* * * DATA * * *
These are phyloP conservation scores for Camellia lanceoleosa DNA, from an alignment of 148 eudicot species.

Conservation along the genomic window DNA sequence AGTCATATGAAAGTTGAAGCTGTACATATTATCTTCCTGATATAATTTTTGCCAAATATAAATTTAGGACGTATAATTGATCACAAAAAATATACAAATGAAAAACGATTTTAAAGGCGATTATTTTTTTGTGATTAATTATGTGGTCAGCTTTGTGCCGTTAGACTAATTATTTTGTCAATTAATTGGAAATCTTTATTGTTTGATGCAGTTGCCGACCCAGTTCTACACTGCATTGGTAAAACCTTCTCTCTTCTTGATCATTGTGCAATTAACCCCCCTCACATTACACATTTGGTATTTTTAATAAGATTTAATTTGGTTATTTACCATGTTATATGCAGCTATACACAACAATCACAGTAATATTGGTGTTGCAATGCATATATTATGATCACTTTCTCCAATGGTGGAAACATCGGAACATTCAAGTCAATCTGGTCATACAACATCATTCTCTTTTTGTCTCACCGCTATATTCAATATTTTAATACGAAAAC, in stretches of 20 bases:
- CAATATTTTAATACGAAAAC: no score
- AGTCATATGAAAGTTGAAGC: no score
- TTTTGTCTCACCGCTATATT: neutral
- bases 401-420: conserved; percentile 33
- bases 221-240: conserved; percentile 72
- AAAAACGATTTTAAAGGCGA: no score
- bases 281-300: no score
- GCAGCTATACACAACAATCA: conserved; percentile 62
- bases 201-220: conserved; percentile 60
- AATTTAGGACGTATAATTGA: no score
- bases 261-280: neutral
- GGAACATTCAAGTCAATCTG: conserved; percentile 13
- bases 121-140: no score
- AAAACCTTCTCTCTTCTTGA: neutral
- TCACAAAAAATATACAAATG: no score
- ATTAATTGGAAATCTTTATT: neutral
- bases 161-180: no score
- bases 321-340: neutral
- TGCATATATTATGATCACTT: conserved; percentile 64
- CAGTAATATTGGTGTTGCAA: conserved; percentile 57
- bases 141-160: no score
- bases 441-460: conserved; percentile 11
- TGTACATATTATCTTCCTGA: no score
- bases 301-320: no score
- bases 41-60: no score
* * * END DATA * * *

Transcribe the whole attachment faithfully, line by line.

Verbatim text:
These are phyloP conservation scores for Camellia lanceoleosa DNA, from an alignment of 148 eudicot species.

Conservation along the genomic window DNA sequence AGTCATATGAAAGTTGAAGCTGTACATATTATCTTCCTGATATAATTTTTGCCAAATATAAATTTAGGACGTATAATTGATCACAAAAAATATACAAATGAAAAACGATTTTAAAGGCGATTATTTTTTTGTGATTAATTATGTGGTCAGCTTTGTGCCGTTAGACTAATTATTTTGTCAATTAATTGGAAATCTTTATTGTTTGATGCAGTTGCCGACCCAGTTCTACACTGCATTGGTAAAACCTTCTCTCTTCTTGATCATTGTGCAATTAACCCCCCTCACATTACACATTTGGTATTTTTAATAAGATTTAATTTGGTTATTTACCATGTTATATGCAGCTATACACAACAATCACAGTAATATTGGTGTTGCAATGCATATATTATGATCACTTTCTCCAATGGTGGAAACATCGGAACATTCAAGTCAATCTGGTCATACAACATCATTCTCTTTTTGTCTCACCGCTATATTCAATATTTTAATACGAAAAC, in stretches of 20 bases:
- CAATATTTTAATACGAAAAC: no score
- AGTCATATGAAAGTTGAAGC: no score
- TTTTGTCTCACCGCTATATT: neutral
- bases 401-420: conserved; percentile 33
- bases 221-240: conserved; percentile 72
- AAAAACGATTTTAAAGGCGA: no score
- bases 281-300: no score
- GCAGCTATACACAACAATCA: conserved; percentile 62
- bases 201-220: conserved; percentile 60
- AATTTAGGACGTATAATTGA: no score
- bases 261-280: neutral
- GGAACATTCAAGTCAATCTG: conserved; percentile 13
- bases 121-140: no score
- AAAACCTTCTCTCTTCTTGA: neutral
- TCACAAAAAATATACAAATG: no score
- ATTAATTGGAAATCTTTATT: neutral
- bases 161-180: no score
- bases 321-340: neutral
- TGCATATATTATGATCACTT: conserved; percentile 64
- CAGTAATATTGGTGTTGCAA: conserved; percentile 57
- bases 141-160: no score
- bases 441-460: conserved; percentile 11
- TGTACATATTATCTTCCTGA: no score
- bases 301-320: no score
- bases 41-60: no score